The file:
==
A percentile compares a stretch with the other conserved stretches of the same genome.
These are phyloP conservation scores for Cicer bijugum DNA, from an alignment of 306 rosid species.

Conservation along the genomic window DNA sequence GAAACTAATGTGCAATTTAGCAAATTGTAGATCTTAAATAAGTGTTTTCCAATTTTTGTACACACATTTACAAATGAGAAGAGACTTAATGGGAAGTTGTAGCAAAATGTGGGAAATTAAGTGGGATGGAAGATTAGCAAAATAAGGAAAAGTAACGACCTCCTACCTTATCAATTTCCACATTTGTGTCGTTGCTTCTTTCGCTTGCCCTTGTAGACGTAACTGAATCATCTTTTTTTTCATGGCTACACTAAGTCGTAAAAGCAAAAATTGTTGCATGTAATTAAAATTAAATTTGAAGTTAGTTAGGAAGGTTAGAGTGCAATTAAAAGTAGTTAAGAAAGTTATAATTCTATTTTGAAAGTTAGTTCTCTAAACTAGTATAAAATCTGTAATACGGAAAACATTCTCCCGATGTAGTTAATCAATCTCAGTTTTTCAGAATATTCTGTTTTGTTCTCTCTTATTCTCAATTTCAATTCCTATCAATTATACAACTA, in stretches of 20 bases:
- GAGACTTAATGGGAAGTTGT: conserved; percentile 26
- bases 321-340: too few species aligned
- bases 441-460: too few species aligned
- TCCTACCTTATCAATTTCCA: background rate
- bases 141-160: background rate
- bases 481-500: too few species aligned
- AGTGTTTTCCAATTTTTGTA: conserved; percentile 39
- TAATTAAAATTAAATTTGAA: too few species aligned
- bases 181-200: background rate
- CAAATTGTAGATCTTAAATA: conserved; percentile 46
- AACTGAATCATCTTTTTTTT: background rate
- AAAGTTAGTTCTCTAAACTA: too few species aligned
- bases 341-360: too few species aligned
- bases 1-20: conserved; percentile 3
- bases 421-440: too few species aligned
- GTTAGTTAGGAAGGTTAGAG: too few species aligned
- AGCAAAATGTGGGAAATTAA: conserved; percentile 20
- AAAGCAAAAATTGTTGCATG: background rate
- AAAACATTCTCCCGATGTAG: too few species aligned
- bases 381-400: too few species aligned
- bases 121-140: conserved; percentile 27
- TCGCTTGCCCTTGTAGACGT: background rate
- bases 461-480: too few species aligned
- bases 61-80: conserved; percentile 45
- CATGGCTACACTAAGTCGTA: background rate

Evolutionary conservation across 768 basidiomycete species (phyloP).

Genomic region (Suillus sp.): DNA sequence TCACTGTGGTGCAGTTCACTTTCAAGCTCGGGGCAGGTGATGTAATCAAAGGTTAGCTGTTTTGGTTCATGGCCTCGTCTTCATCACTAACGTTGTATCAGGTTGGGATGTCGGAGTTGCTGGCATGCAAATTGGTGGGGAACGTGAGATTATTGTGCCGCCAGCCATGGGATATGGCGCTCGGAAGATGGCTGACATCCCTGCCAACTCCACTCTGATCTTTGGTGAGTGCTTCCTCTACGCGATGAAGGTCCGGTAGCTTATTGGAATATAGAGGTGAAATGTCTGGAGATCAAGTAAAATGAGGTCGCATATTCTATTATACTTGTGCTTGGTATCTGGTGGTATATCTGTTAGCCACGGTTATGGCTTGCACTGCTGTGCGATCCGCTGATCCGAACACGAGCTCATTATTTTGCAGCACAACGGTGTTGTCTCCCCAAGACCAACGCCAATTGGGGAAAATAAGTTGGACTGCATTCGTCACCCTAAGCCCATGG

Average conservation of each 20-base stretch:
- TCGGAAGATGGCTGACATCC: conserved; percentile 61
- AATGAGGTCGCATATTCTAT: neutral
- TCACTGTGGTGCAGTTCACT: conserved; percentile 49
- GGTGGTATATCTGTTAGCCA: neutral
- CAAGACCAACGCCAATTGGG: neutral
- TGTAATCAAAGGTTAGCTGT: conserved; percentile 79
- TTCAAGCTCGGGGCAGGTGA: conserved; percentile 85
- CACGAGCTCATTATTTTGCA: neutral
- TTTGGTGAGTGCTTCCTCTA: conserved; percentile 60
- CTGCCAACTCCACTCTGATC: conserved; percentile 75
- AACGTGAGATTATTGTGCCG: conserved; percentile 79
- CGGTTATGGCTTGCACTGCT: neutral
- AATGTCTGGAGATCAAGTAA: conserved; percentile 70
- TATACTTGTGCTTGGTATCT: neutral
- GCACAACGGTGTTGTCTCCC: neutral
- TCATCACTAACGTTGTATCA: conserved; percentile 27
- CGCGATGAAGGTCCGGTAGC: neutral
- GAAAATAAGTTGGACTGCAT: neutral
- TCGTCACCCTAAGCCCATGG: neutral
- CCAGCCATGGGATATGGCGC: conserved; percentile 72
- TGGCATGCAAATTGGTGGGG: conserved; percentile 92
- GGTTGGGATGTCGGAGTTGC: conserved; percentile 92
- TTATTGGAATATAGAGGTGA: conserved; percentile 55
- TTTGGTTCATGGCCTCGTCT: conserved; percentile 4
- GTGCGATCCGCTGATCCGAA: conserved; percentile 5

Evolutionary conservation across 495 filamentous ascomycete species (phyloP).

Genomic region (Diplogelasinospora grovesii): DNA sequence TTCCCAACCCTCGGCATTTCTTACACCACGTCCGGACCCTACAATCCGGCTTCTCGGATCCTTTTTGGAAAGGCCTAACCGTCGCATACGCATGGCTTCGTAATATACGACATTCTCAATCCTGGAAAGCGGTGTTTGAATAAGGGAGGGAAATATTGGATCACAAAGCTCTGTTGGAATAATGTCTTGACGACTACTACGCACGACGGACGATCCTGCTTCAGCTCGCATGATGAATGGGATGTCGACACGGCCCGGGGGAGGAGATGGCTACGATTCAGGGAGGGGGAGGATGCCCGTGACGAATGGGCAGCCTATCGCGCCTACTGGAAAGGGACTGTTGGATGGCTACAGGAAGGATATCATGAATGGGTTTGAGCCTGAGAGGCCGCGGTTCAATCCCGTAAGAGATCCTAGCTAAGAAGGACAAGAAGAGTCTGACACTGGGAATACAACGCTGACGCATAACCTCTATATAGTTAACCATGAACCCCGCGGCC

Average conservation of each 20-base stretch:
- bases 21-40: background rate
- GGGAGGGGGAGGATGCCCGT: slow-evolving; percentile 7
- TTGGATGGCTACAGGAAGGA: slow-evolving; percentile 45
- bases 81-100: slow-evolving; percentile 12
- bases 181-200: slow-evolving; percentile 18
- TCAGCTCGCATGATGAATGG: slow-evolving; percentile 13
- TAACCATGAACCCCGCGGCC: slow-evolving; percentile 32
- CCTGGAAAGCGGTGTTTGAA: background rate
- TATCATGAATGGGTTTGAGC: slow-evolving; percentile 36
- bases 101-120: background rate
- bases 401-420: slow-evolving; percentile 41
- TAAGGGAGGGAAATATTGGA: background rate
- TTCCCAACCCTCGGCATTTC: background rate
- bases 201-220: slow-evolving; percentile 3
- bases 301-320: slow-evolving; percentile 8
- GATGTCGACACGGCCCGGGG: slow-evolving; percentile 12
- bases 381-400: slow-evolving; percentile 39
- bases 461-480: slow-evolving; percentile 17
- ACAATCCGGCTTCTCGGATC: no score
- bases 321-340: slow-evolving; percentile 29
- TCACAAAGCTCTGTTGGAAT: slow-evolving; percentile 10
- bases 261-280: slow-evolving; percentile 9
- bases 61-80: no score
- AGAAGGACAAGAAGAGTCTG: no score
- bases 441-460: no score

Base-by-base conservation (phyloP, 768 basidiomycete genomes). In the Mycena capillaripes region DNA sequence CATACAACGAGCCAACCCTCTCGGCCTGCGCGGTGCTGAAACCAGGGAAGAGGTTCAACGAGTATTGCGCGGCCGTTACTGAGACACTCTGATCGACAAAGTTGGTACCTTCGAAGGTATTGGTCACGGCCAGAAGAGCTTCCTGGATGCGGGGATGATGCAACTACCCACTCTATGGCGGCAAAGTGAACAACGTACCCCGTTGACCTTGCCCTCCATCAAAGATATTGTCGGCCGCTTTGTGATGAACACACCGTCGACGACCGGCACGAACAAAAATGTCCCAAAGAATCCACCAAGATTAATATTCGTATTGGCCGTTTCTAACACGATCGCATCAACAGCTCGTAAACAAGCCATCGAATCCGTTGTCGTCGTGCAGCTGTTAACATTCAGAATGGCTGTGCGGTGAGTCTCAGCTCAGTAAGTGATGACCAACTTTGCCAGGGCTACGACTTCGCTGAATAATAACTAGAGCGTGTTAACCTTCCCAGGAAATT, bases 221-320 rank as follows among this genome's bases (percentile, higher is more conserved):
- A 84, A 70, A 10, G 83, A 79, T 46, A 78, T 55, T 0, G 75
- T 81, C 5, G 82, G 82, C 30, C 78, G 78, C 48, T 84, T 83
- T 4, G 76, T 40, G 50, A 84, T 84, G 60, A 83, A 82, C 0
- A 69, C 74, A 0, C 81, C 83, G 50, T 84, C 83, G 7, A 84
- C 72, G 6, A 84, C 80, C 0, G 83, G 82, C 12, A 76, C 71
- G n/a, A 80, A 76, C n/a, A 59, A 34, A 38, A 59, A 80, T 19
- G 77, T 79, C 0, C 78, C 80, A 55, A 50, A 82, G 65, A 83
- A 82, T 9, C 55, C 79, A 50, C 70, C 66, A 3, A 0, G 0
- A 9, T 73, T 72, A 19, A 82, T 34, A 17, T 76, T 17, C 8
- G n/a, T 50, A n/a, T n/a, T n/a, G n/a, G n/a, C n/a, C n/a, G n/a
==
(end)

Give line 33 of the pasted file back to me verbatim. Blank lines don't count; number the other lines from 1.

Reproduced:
- AATGAGGTCGCATATTCTAT: neutral